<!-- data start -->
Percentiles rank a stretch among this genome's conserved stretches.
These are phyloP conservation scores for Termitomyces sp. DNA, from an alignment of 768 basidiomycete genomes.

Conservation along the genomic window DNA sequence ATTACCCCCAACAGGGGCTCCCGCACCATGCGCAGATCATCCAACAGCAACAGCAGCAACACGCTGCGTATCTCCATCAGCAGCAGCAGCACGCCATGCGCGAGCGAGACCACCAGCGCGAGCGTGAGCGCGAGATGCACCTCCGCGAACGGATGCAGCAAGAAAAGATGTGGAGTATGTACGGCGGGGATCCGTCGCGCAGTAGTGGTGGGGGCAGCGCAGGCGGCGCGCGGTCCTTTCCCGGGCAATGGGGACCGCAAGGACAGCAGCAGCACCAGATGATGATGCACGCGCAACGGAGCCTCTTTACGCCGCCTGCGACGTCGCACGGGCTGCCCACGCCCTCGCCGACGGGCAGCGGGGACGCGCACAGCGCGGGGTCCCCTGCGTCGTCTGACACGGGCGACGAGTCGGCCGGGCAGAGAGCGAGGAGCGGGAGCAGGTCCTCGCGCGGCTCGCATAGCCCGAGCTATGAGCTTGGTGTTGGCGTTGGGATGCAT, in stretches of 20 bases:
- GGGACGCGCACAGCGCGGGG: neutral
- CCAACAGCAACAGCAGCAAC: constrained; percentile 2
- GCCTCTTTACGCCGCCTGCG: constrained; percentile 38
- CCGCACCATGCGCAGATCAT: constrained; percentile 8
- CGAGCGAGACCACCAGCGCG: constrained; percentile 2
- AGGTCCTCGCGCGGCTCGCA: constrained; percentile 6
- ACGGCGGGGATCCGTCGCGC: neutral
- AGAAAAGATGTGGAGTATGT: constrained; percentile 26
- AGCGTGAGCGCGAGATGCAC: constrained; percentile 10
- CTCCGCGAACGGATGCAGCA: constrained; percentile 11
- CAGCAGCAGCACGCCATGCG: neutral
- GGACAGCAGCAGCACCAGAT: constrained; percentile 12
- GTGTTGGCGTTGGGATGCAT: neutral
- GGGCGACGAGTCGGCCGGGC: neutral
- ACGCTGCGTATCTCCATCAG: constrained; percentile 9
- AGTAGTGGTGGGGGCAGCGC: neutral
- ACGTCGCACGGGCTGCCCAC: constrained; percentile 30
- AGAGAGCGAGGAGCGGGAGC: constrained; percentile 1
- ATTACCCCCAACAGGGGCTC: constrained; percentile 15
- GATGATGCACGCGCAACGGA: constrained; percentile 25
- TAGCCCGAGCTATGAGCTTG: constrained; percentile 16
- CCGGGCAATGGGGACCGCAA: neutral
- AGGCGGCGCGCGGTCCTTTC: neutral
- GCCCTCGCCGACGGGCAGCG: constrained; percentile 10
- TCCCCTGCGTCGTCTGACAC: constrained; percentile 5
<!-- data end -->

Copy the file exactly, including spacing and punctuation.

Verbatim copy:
Percentiles rank a stretch among this genome's conserved stretches.
These are phyloP conservation scores for Termitomyces sp. DNA, from an alignment of 768 basidiomycete genomes.

Conservation along the genomic window DNA sequence ATTACCCCCAACAGGGGCTCCCGCACCATGCGCAGATCATCCAACAGCAACAGCAGCAACACGCTGCGTATCTCCATCAGCAGCAGCAGCACGCCATGCGCGAGCGAGACCACCAGCGCGAGCGTGAGCGCGAGATGCACCTCCGCGAACGGATGCAGCAAGAAAAGATGTGGAGTATGTACGGCGGGGATCCGTCGCGCAGTAGTGGTGGGGGCAGCGCAGGCGGCGCGCGGTCCTTTCCCGGGCAATGGGGACCGCAAGGACAGCAGCAGCACCAGATGATGATGCACGCGCAACGGAGCCTCTTTACGCCGCCTGCGACGTCGCACGGGCTGCCCACGCCCTCGCCGACGGGCAGCGGGGACGCGCACAGCGCGGGGTCCCCTGCGTCGTCTGACACGGGCGACGAGTCGGCCGGGCAGAGAGCGAGGAGCGGGAGCAGGTCCTCGCGCGGCTCGCATAGCCCGAGCTATGAGCTTGGTGTTGGCGTTGGGATGCAT, in stretches of 20 bases:
- GGGACGCGCACAGCGCGGGG: neutral
- CCAACAGCAACAGCAGCAAC: constrained; percentile 2
- GCCTCTTTACGCCGCCTGCG: constrained; percentile 38
- CCGCACCATGCGCAGATCAT: constrained; percentile 8
- CGAGCGAGACCACCAGCGCG: constrained; percentile 2
- AGGTCCTCGCGCGGCTCGCA: constrained; percentile 6
- ACGGCGGGGATCCGTCGCGC: neutral
- AGAAAAGATGTGGAGTATGT: constrained; percentile 26
- AGCGTGAGCGCGAGATGCAC: constrained; percentile 10
- CTCCGCGAACGGATGCAGCA: constrained; percentile 11
- CAGCAGCAGCACGCCATGCG: neutral
- GGACAGCAGCAGCACCAGAT: constrained; percentile 12
- GTGTTGGCGTTGGGATGCAT: neutral
- GGGCGACGAGTCGGCCGGGC: neutral
- ACGCTGCGTATCTCCATCAG: constrained; percentile 9
- AGTAGTGGTGGGGGCAGCGC: neutral
- ACGTCGCACGGGCTGCCCAC: constrained; percentile 30
- AGAGAGCGAGGAGCGGGAGC: constrained; percentile 1
- ATTACCCCCAACAGGGGCTC: constrained; percentile 15
- GATGATGCACGCGCAACGGA: constrained; percentile 25
- TAGCCCGAGCTATGAGCTTG: constrained; percentile 16
- CCGGGCAATGGGGACCGCAA: neutral
- AGGCGGCGCGCGGTCCTTTC: neutral
- GCCCTCGCCGACGGGCAGCG: constrained; percentile 10
- TCCCCTGCGTCGTCTGACAC: constrained; percentile 5